“Our results are exciting, because they suggest Ecopipam shows promise as a treatment for reducing the number, frequency and severity of the tics young people experience with Tourette syndrome,” said Gilbert. “That’s especially true because many people with the disease who are taking the medications currently available still have debilitating symptoms or experience weight gain or other side effects.”

The study was funded by Emalex Biosciences, LLC, maker of Ecopipam.

For more information on the Ecopipam study, visit:

Other recent positive developments include a report from June 2020, in which scientists from the University of Nottingham’s School of Psychology and School of Medicine used repetitive trains of stimulation to the median nerve (MNS) at the wrist to entrain rhythmic electrical brain activity — known as brain-oscillations — that are associated with the suppression of movements. They found that rhythmic MNS was sufficient to substantially reduce tic frequency and tic intensity, and the urge-to-tic, in individuals with TS.

A wristband to deliver these stimulations has been developed and is being tested for wider use.

Dr. Alessandro Di Rocco, director of the movement disorders program at Northwell Health in Great Neck, N.Y., reviewed the findings.

“This is an exciting study with an intriguing rationale and promising preliminary clinical data,” said Di Rocco. “In recent years, a growing body of evidence has linked abnormal patterns of brain activity to the behavioral impulses associated with tics. This has led to attempts to regulate the abnormal pattern with brain stimulation techniques, including invasive surgical interventions such as deep brain stimulation.”

“While there is evidence that these techniques may be effective, neurosurgical intervention can lead to potentially serious complications, while other forms of external stimulation require expensive setup and can only be administered in a clinic setting,” said Di Rocco. “Using this portable, seemingly easy-to-use device to stimulate the median nerve at the wrist may disrupt the abnormal brain activity and reduce tics with few risks or side effects.”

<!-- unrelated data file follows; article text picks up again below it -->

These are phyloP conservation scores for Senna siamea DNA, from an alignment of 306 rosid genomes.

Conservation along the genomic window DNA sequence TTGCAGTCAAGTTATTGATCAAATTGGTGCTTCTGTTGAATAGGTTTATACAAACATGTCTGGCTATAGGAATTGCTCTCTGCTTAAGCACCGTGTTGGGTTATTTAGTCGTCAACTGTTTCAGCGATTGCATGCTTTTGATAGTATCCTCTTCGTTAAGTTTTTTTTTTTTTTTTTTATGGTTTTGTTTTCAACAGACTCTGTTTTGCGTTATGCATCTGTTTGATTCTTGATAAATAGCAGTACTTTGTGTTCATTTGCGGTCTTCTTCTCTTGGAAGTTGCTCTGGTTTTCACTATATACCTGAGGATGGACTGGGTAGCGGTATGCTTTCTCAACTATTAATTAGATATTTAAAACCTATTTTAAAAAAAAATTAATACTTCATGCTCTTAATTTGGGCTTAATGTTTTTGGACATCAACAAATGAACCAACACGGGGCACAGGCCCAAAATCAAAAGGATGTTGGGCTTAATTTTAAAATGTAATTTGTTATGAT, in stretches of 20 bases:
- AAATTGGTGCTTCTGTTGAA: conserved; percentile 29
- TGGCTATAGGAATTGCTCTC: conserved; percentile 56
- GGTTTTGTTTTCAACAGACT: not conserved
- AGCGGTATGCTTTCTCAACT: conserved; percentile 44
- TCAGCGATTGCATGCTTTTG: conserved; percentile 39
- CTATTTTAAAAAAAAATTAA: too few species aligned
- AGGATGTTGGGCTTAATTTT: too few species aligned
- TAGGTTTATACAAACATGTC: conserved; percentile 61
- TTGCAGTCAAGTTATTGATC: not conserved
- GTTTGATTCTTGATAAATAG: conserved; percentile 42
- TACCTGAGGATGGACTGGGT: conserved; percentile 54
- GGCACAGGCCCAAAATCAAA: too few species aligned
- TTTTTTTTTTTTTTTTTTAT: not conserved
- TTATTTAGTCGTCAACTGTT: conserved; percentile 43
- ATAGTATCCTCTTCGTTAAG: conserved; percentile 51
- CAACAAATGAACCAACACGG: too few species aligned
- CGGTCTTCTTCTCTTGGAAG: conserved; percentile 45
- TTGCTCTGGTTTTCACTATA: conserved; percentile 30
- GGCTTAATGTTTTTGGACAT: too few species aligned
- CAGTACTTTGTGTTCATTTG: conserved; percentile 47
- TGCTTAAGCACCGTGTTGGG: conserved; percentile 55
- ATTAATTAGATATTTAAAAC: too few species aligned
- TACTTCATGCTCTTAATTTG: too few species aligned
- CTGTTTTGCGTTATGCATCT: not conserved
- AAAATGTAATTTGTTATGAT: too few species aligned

“If confirmed, this type of stimulation may become an innovative, inexpensive and transformative way to treat tics and possibly other involuntary movements associated with abnormal network activation.”3

To learn more about treatment of TS symptoms with medication, be sure to sign up for and attend our May 4 webinar: Medication Management of Tourette Syndrome and Co-Occurring Conditions.

In this presentation, Dr. Takijah Heard, a Pediatric Neurologist with NeurAbilities, will review the recommended medication treatments and side effects for treating Tourette Syndrome along with other neurological and neuropsychiatric conditions that can co-occur.

For more information and to register, go to

Note: The NJ Center for Tourette Syndrome & Associated Disorders (“NJCTS”) and its directors and employees assume no responsibility for the accuracy, completeness, objectivity, or usefulness of the information presented here. We do not endorse any recommendation or opinion made by any member, presenter, writer or physician, nor do we advocate any treatment. You are responsible for your own medical decisions. We are providing general information and not any therapy or other health services.